Well here we are back in France for the scintillating 2021 season!
We finally managed to get to the barge, still at Buzet-sur-Baïse, on July 7th. There had been several power outages which should not have been a problem but we also had had a problem with out PV panel controller which had tried to overcharge the batteries (causing the Victron to shut down) and also a poor connection in the system had overheated and caught fire!
God! But it could have been a lot worse. The PV panels had disconnected themselves at the overheating connection and burned a small amount of curtain.
The fridge-freezer had melted everything in it then restarted (we could tell by the frozen pool of mixed meat juice and ice cream in the bottom!) but apart from that we got off very lightly.
The PV controller was still in guarantee but getting the replacement to us took 10 days due to the new Brexit export/import paraphernalia.
In the meantime as we were waiting for the part to arrive, Alex was sitting on the back deck minding his own business when he heard a loud crack. On looking up he was just in time to see the weeping willow at the rear of the barge on which we were moored – Lily Ann – split in two at its fork some 20 feet above the ground. One half fell onto the back of Lily Ann, while the other half fell the other way onto Dominic’s BMW and very nearly onto our own car. It missed our car by about two inches but wrecked the BMW’s rear window and boot lid.
Lily Ann’s bimini was completely flattened and the whole rear deck invisible under a canopy of leaves and branches. By some miracle Andy himself wasn’t sitting on his back deck under the bimini as per normal but down below so he was unharmed.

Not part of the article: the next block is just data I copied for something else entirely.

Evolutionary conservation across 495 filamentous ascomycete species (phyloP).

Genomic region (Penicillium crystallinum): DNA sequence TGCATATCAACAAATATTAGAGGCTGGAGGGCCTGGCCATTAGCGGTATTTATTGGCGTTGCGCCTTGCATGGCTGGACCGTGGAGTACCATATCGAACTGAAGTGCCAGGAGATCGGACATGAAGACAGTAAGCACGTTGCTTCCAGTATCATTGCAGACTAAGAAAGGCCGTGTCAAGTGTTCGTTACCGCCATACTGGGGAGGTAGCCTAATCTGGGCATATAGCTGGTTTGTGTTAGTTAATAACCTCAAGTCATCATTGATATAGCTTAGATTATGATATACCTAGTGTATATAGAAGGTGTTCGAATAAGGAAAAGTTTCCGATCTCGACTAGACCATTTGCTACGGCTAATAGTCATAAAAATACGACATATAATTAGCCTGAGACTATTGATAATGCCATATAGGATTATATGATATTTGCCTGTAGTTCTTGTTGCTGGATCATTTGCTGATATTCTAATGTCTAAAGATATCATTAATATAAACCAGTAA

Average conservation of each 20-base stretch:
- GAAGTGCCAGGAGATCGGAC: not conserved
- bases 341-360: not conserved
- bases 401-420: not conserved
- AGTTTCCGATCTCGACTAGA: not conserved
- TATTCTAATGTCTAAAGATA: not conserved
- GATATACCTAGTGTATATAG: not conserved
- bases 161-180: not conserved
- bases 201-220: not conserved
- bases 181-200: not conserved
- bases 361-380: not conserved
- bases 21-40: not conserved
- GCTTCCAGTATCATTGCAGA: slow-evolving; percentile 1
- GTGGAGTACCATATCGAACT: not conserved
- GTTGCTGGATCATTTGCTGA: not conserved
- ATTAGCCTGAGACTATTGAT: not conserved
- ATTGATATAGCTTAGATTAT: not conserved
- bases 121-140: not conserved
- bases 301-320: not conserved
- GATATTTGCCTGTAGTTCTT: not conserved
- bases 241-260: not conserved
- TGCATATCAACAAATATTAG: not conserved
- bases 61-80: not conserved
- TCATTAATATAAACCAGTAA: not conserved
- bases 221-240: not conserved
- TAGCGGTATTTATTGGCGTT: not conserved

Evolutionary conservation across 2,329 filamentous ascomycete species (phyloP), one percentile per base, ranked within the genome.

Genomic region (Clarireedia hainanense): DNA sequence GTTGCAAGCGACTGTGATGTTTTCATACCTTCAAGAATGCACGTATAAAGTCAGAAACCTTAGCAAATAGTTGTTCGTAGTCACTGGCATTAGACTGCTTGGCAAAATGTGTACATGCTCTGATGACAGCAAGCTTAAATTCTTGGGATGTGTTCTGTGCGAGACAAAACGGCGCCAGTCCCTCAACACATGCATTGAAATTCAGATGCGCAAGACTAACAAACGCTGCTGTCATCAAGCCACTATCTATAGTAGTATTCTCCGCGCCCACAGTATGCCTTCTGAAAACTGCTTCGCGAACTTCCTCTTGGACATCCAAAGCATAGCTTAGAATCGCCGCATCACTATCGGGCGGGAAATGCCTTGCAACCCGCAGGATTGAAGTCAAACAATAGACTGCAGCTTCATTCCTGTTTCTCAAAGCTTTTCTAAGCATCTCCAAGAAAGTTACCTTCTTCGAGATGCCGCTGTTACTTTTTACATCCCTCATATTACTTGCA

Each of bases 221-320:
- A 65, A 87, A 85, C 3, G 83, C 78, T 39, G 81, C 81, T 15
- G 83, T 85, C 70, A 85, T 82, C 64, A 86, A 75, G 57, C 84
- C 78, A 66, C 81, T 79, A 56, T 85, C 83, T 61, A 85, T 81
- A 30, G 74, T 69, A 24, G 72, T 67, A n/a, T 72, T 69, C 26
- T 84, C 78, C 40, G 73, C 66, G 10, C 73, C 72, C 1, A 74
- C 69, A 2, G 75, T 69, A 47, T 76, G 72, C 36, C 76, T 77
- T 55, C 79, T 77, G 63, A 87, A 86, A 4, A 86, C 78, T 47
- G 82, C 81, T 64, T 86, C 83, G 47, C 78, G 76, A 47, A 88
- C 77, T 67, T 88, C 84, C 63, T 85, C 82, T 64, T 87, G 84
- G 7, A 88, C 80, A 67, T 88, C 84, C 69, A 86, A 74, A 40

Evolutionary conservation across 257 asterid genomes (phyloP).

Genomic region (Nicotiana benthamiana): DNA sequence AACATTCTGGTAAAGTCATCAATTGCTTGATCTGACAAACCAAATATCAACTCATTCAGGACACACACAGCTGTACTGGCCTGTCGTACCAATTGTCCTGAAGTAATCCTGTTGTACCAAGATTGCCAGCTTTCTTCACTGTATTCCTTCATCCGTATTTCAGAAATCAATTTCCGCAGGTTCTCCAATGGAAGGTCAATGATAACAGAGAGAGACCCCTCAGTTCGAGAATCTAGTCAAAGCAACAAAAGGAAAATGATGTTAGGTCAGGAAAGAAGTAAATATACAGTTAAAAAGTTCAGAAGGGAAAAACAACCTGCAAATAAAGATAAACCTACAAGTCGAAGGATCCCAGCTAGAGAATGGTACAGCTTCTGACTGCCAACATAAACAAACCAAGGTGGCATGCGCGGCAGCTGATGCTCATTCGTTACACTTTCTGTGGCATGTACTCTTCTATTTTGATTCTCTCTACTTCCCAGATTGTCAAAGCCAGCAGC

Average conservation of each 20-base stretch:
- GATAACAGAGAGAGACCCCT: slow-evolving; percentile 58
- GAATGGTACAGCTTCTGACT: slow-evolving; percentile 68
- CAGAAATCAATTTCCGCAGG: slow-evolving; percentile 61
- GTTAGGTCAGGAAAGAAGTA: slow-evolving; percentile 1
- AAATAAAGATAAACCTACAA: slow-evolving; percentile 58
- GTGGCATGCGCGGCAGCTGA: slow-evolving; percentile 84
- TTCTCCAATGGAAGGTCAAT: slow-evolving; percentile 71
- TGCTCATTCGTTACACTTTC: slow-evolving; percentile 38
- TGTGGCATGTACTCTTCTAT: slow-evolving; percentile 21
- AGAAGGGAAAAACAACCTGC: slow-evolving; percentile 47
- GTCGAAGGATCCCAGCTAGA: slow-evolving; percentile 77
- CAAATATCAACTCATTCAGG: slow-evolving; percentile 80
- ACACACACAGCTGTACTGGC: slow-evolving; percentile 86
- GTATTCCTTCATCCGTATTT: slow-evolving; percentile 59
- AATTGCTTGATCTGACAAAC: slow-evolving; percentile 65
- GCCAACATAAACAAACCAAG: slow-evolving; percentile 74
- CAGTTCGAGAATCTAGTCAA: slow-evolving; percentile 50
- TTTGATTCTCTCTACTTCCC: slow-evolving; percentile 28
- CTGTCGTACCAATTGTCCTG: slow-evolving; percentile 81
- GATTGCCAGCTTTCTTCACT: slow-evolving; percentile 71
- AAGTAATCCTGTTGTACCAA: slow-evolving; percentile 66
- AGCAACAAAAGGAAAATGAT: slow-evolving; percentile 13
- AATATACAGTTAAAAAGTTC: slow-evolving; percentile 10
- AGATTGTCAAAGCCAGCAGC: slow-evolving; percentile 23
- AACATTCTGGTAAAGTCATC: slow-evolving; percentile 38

When Sara and Kevin finally got to the scene Sara did a great job of getting some local tree surgeons to clear Andy’s barge and our car from branches but as it was a Friday night, the rest would have to wait until Monday. By that time, when the VNF workers arrived to completely clear the debris the tree had settled further over the weekend making poor Dominic’s BMW a write-off – the roof light was broken, the front windscreen smashed and the roof itself was badly dented.
As soon as this excitement had died down and we had finally received said PV controller we installed it and set off on what we had planned would be a trip north to at least St Jean de Losne, near Dijon.
However after three days and nights of hard work and intolerable heat we were both knackered and started to have a re-think. After the third night where our mooring (the only one available) was opposite a busy road and railway, together with a particularly determined mosquito we had had hardly a wink’s sleep.
Subsequently when we learned that there was a shortage of water in the Canal du Midi and too much in the Rhone, we decided to take things easy again and leave the whole going north business until next year when not only would we be starting at a better time in the year, but 1) we would have a 6 month visa instead of a paltry 90 days in 180 and would have plenty of time to meander as we normally do and 2) we would be doing the Canal du Midi in low season, not in the heat of August.
So, we spent the next four days recovering from our dash so far, at the super new moorings at Escatalens where although the depth was not so good the water, electricity and mooring were free, with some shade in the afternoons and the surrounding area free from unendurable noise. So peaceful!!
Good free mooring at Escatalens - even if we did have to leap for shore